Chapter 5-4: The Reunion
Aim: In this 30-minute lesson, you will go over the part 5-4 of the book. Go over comprehension questions after each paragraph, and practice using new expressions.
After saying hello, read the following part of the book out loud with the tutor.
I went in–after making every possible noise in the kitchen short of pushing over the stove–but I don’t believe they heard a sound. They were sitting at either end of the couch looking at each other as if some question had been asked or was in the air, and every vestige of embarrassment was gone. Daisy’s face was smeared with tears and when I came in she jumped up and began wiping at it with her handkerchief before a mirror. But there was a change in Gatsby that was simply confounding. He literally glowed; without a word or a gesture of exultation a new well-being radiated from him and filled the little room.
How was Daisy and Gatsby doing when Nick entered the room?
“Oh, hello, old sport,” he said, as if he hadn’t seen me for years. I thought for a moment he was going to shake hands.
“It’s stopped raining.”
“Has it?” When he realized what I was talking about, that there were twinkle-bells of sunshine in the room, he smiled like a weather man, like an ecstatic patron of recurrent light, and repeated the news to Daisy. “What do you think of that? It’s stopped raining.”
“I’m glad, Jay.” Her throat, full of aching, grieving beauty, told only of her unexpected joy.
“I want you and Daisy to come over to my house,” he said, “I’d like to show her around.”
“You’re sure you want me to come?”
“Absolutely, old sport.”
How does the setting reflect how the characters feel?
Daisy went upstairs to wash her face–too late I thought with humiliation of my towels–while Gatsby and I waited on the lawn.
“My house looks well, doesn’t it?” he demanded. “See how the whole front of it catches the light.”
I agreed that it was splendid.
“Yes.” His eyes went over it, every arched door and square tower. “It took me just three years to earn the money that bought it.”
“I thought you inherited your money.”
“I did, old sport,” he said automatically, “but I lost most of it in the big panic–the panic of the war.”
Does Nick believe that Gatsby inherited his wealth?
I think he hardly knew what he was saying, for when I asked him what business he was in he answered “That’s my affair,” before he realized that it wasn’t the appropriate reply.
“Oh, I’ve been in several things,” he corrected himself. “I was in the drug business and then I was in the oil business. But I’m not in either one now.” He looked at me with more attention. “Do you mean you’ve been thinking over what I proposed the other night?”
Before I could answer, Daisy came out of the house and two rows of brass buttons on her dress gleamed in the sunlight.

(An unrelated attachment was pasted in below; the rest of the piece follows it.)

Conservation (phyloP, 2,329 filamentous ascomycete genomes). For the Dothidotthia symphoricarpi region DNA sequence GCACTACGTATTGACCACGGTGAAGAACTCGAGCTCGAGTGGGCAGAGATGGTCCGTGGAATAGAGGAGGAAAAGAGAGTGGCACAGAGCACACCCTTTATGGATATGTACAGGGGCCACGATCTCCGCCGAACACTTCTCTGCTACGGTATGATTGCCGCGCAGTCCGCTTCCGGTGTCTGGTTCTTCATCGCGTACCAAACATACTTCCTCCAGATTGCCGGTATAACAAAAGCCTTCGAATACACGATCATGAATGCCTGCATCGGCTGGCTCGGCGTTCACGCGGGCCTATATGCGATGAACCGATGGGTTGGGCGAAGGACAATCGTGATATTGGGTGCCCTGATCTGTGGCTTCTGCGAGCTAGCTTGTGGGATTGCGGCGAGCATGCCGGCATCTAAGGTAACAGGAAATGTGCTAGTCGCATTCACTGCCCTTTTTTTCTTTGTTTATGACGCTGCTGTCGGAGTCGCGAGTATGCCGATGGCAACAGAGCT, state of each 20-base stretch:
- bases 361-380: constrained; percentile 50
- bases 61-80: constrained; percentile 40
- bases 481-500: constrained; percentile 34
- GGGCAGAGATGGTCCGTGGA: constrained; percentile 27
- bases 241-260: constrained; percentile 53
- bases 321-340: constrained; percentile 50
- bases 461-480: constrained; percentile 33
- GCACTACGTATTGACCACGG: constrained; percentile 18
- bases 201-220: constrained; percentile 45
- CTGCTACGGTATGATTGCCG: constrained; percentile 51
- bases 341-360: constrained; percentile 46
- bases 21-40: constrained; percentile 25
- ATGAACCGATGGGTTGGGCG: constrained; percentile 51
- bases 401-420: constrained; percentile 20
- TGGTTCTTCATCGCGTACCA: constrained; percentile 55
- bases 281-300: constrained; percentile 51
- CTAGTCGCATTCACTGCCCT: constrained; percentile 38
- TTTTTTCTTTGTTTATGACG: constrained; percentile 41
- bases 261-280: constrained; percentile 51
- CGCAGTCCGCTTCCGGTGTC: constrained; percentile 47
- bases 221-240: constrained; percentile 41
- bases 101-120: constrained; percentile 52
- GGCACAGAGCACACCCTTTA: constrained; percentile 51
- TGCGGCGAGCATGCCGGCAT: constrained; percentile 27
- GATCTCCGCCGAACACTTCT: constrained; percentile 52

“That huge place THERE?” she cried pointing.
“Do you like it?”
“I love it, but I don’t see how you live there all alone.”
“I keep it always full of interesting people, night and day. People who do interesting things. Celebrated people.”
Why do you think Gatsby hosts party every night?
Instead of taking the short cut along the Sound we went down the road and entered by the big postern. With enchanting murmurs Daisy admired this aspect or that of the feudal silhouette against the sky, admired the gardens, the sparkling odor of jonquils and the frothy odor of hawthorn and plum blossoms and the pale gold odor of kiss-me-at-the-gate. It was strange to reach the marble steps and find no stir of bright dresses in and out the door, and hear no sound but bird voices in the trees.
And inside as we wandered through music rooms and Restoration salons I felt that there were guests concealed behind every couch and table, under orders to be breathlessly silent until we had passed through. As Gatsby closed the door of “the Merton College Library” I could have sworn I heard the owl-eyed man break into ghostly laughter.
We went upstairs, through period bedrooms swathed in rose and lavender silk and vivid with new flowers, through dressing rooms and poolrooms, and bathrooms with sunken baths–intruding into one chamber where a dishevelled man in pajamas was doing liver exercises on the floor. It was Mr. Klipspringer, the “boarder.” I had seen him wandering hungrily about the beach that morning. Finally we came to Gatsby’s own apartment, a bedroom and a bath and an Adam study, where we sat down and drank a glass of some Chartreuse he took from a cupboard in the wall.
He hadn’t once ceased looking at Daisy and I think he revalued everything in his house according to the measure of response it drew from her well-loved eyes. Sometimes, too, he stared around at his possessions in a dazed way as though in her actual and astounding presence none of it was any longer real. Once he nearly toppled down a flight of stairs.
His bedroom was the simplest room of all–except where the dresser was garnished with a toilet set of pure dull gold. Daisy took the brush with delight and smoothed her hair, whereupon Gatsby sat down and shaded his eyes and began to laugh.
- How has Gatsby’s behavior changed when Nick comes back inside after leaving Gatsby and Daisy alone?
- When Nick asks Gatsby what business he is in, Gatsby responds, “That’s my affair,” before he realizes that it is not an appropriate reply. Why does Gatsby give that answer, and why is it not an appropriate reply?
- How do you personally feel about Gatsby and Daisy’s reunion? Share your thoughts with your Cambly tutor!
Do you understand the following words and expressions? Practice using the new words or expressions with the Cambly tutor.